2024 : 2 : 21
Saviz Sadeghi

Saviz Sadeghi

Academic rank: Assistant Professor
ORCID: https://orcid.org/0000-0002-0109-4235
Education: PhD.
Faculty: Agriculture and Environment
Address: Arak University


Spatial and temporal analysis of drought in various climates across Iran using the Standardized Precipitation Index (SPI)
Changing point, Climates, Drought characteristics, Non-parametric test, Time scale
Journal Arabian Journal of Geoscience
Researchers Saviz Sadeghi ، Mehdi Mohammadi Ghaleni ، Saeed Sharafi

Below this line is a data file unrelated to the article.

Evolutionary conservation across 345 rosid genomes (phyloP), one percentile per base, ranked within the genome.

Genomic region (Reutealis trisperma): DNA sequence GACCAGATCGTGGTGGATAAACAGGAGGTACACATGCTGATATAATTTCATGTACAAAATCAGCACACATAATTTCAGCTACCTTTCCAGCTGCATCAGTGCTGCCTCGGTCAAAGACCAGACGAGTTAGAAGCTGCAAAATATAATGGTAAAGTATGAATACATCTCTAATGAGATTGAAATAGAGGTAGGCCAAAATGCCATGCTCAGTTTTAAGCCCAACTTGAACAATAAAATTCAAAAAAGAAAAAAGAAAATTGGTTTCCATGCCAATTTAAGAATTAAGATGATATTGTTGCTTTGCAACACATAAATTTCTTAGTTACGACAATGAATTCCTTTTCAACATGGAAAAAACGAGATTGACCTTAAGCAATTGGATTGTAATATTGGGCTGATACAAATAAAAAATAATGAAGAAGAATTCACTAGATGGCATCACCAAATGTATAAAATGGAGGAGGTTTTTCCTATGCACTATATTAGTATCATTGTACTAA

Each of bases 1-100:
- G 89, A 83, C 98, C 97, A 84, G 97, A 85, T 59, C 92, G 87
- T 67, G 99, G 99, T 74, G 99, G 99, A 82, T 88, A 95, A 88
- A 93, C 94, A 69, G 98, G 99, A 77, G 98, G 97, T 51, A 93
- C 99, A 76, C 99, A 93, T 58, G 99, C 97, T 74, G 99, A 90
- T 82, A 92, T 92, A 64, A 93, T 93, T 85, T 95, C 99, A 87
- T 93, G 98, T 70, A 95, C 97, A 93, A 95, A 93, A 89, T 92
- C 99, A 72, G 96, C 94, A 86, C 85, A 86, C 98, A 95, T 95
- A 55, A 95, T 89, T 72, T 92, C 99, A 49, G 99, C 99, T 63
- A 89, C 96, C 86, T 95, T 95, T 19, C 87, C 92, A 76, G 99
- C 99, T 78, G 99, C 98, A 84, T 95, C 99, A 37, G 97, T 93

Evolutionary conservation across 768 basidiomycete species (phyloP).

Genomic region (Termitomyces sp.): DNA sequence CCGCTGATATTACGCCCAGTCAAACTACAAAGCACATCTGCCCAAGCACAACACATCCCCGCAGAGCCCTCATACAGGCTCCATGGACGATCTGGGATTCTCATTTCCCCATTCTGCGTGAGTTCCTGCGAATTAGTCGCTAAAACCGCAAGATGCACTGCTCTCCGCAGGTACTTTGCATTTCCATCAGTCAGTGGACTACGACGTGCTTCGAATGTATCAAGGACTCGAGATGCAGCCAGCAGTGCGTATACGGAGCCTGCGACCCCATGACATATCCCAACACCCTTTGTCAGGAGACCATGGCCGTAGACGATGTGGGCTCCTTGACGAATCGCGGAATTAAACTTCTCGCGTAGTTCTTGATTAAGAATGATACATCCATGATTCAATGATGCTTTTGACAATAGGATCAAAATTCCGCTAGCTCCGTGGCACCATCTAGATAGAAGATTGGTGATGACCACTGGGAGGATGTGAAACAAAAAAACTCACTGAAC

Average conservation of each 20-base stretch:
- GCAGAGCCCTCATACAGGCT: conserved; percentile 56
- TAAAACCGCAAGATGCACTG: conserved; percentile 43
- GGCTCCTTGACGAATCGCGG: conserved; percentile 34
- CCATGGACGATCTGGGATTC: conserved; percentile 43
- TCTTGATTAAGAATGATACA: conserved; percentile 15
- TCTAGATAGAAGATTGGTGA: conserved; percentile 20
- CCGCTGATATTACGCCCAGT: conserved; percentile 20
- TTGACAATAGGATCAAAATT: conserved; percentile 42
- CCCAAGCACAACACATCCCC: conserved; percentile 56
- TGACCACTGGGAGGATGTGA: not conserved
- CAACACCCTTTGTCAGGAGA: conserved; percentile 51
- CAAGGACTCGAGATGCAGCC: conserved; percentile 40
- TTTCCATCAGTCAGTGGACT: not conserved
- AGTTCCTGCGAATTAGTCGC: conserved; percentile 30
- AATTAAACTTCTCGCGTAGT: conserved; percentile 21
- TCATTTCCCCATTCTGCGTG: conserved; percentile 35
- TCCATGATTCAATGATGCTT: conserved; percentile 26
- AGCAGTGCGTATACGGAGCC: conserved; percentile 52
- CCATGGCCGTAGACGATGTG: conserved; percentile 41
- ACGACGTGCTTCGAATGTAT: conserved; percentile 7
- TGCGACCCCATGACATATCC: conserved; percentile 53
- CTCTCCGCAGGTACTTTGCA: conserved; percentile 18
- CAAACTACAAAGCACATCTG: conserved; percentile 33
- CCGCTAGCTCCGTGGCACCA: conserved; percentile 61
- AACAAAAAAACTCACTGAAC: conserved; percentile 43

The Standardized Precipitation Index (SPI) is widely used as a drought meteorological index, to identify drought characteristics including number of events, frequency, duration, and intensity. In the present study the SPI is used to detect drought characteristics in spatial and temporal patterns at various time scales of 1, 3, 6, 9, 12, 18, 24 and 48-months. For this purpose, monthly climatic data from43 synoptic stations during 1969-2019 were analysed from Iran’s various climates (coastal wet, mountain, semi mountain, semi desert, desert and coastal desert). Abrupt and gradual changes in SPI1-48 were detected using the non-parametric Pettitt test and Mann–Kendall (M-K) test separately in the various climates. The M-K results show that a trend was increasingly significant at longer time scales, with the trend of SPI-1 in climates not being significant, while SPI-48 was significant at P less than 0.01 (P<0.01) at almost all stations in all climates. According to Pettitt’s test results, the changing points of SPI vary between climates and start from Sep-92 (SPI1 in semi mountain climates) to Jan-04 (SPI48 in desert climates). These results indicate that abrupt changes in the drought index based on SPI, started first in semi mountain and mountain climates in the 1990s and then progressed towards the semi desert and desert climates in the 2000s. The number of drought events changed from 7 in coastal desert stations (Chabahar) to 52 occurrences in coastal wet stations (Bandar Anzali). Spatial distribution of drought intensity shows that drought severity is greater in coastal wet climates than in desert climates. Drought frequency varied from 15.2 to 16.3 % at timescales ranging from 1 to 48 months. The mean drought duration was from 12.9 months in semi mountain to 15 months in coastal deserts for SPI1-48. Generally, the study demonstrates the need for more research to select proper time scales for drought indices which are related to climate conditions of given areas.